Rosewood Strat Build/Assembly

Discussion in 'Tele Home Depot' started by Torren61, Mar 17, 2018.

  1. Torren61

    Torren61 Poster Extraordinaire Gold Supporter

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    I've been super busy in the year since my last post about this project. Over the last summer, I did some major renovations to my back yard that required a backhoe, stump grinder, tiller and bobcat. I removed the horrible and haphazard landscaping the previous owners did, I repaired and added to the water drains, I removed old dilapidated fencing and installed new fencing, I installed hundreds of decorative border blocks, installed a new rose garden, reseeded my backyard lawn, installed new water trough/planters, removed the horrible front hedges and planted yellow hedges to go better with the color of my house, extended water lines, added rock and redwood for ground cover, completely redid the space between the back of my house and my spare unit/studio and planted lillies, ranunculi and dalia. On top of that, I visited my kids in Colorado and Mississippi ands worked the fires in Redding and Lake County California as well as the storms that we endured in NorCal (I build power lines).

    SO... I'm back to this project. I need to get it completed so I can get the guitar to San Francisco to get the neck Plek'd when I go there to get meet relatives flying in from Sydney, AU.

    At this point, I sanded the body down to 1000 grit and I've attempted to finish with tung oil. What I wanted was a semi-gloss oil finish. What I didn't know was that rosewood is a wood that is very oily and it won't take a tung oil finish applied directly to the body.

    After hours of research, I've learned that the body needs to be de-oiled with something like acetone or denatured alcohol and a barrier coat of shellac should be applied before proceeding to a top coat.

    My original plan was to shoot it with nitro and I actually have all the supplies to do that including a shower tent for a spray booth and a non-explosive exhaust fan for vapor extraction. I switched the plan to an oil finish after completing a pair of nightstand tables with a tung oil finish. That was how I learned about the issue of the oil in the rosewood.

    My new plan is to do the shellac barrier coat and... the next step is where I'm soliciting opinions.

    Should I do a French polish? The pros: Amazing finish, "relatively" basic task requiring only shellac flakes (on the way), denatured alcohol (got it), lubricating oil like olive oil or something else light and clean (got it), pumice (got it), linen (got it), wool (got it), non-toxic, easy to repair. Cons: Labor intensive and could be tricky to get it right the first time. The finish is not as durable as other finishes. i.e.: Great finish for classical acoustic where the person playing it might take great care with the guitar but maybe not so great for a "rocker's" electric. Heat sensitive. If left in the case in a hot car, the finish could melt a bit.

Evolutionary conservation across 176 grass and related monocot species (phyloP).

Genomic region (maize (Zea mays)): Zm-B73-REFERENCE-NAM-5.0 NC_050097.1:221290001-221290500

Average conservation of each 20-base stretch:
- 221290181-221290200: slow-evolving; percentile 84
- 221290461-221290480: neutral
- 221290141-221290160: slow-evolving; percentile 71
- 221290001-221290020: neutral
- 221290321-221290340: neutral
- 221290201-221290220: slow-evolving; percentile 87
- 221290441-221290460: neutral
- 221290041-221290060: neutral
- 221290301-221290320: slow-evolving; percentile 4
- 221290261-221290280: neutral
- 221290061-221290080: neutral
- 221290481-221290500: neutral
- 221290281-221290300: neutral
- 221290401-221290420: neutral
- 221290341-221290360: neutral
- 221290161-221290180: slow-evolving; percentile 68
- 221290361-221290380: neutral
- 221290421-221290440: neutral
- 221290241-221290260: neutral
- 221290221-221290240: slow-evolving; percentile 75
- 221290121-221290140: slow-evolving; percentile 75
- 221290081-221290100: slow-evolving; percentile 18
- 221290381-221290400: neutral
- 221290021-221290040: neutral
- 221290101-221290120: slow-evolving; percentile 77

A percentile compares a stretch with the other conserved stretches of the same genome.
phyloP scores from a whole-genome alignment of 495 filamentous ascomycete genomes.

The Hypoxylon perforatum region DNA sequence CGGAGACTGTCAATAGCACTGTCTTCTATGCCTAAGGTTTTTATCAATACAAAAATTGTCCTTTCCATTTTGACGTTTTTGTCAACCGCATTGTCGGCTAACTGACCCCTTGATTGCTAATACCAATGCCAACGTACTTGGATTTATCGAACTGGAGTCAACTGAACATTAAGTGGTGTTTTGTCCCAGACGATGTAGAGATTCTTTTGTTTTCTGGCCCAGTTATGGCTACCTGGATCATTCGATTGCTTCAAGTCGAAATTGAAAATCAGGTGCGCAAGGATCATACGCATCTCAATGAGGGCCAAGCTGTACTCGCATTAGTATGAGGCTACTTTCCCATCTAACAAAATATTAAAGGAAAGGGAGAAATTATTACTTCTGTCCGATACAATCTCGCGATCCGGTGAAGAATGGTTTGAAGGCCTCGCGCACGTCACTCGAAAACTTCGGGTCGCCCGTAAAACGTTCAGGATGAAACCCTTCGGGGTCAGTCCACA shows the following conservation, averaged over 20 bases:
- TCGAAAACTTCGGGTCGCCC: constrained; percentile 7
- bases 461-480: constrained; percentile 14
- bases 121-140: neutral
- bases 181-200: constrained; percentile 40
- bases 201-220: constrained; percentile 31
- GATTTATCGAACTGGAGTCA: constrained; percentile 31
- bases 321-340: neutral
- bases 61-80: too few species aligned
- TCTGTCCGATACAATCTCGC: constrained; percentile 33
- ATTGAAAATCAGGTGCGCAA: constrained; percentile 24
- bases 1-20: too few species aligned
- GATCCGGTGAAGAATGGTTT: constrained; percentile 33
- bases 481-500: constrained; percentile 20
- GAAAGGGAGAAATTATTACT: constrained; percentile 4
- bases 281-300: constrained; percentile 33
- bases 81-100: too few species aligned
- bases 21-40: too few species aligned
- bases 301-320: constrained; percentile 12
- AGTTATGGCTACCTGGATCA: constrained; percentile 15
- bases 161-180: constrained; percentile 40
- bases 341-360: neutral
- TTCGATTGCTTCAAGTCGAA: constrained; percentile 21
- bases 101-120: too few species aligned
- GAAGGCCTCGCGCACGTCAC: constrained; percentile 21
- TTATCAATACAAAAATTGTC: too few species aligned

Should I shoot it with lacquer? The pros: Another amazing finish when done correctly. More durable than shellac. Classic finish used on most classic electric guitars. "Relatively" easy to repair. Great patina and crazing over time for that "mojo" in years to come. The cons: Toxic and requires specialty precautions such as ventilation, PPE like a respirator (got it) and a clean and dust free area (got it).

    I don't think I want to do a poly finish.

    Any opinions?

    Btw, here's a couple pics of my Xmas present... a 1995 Martin Custom Shop HD-28.

    [​IMG]

    [​IMG]
     
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  2. Freeman Keller

    Freeman Keller Poster Extraordinaire

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    Look at the back of your herringbone. Martin knows how to finish rosewood.
     
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  3. tigger

    tigger Tele-Meister

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    I'd go with lacquer. Last year I stripped tru-oil finished Tele I made about 8 years ago and refinished it in lacquer. Though initially amazing the finish wasn't aging well. Where lacquer darkens and yellows, the tru oil was getting lighter. And R&F Neck lacquer is the hands-down best feeling neck surface for me.

    After reading the thread I have a strong urge to write that something you didn't want to do is a really bad idea in my opinion.
     
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  4. Engraver-60

    Engraver-60 Friend of Leo's

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    What finish do the older Martins have? I have couple of older (57 & 68) Martins that need a little bit of attention, so I ask if French polish wouldn't work well.
     
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  5. Torren61

    Torren61 Poster Extraordinaire Gold Supporter

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    Wow, I think that’s a question I’d pose to Martin. Those are too old, to me, to risk doing the wrong thing. I’ve spent SO much time researching the “what kind of finish for rosewood and rosewood guitars” question. I was very disappointed to not find a definitive instructional on rosewood guitars exclusively. Most everything I found was either “I’ve never finished rosewood but I think you can do so and so and it should be fine” or do a barrier coat of shellac. I did watch a YouTube series of the Martin guitar factory and they said they laid down a coat of vinyl polymer (I think that’s what he said) and then shot over it with lacquer but he didn’t go into more detail about any issues with rosewood.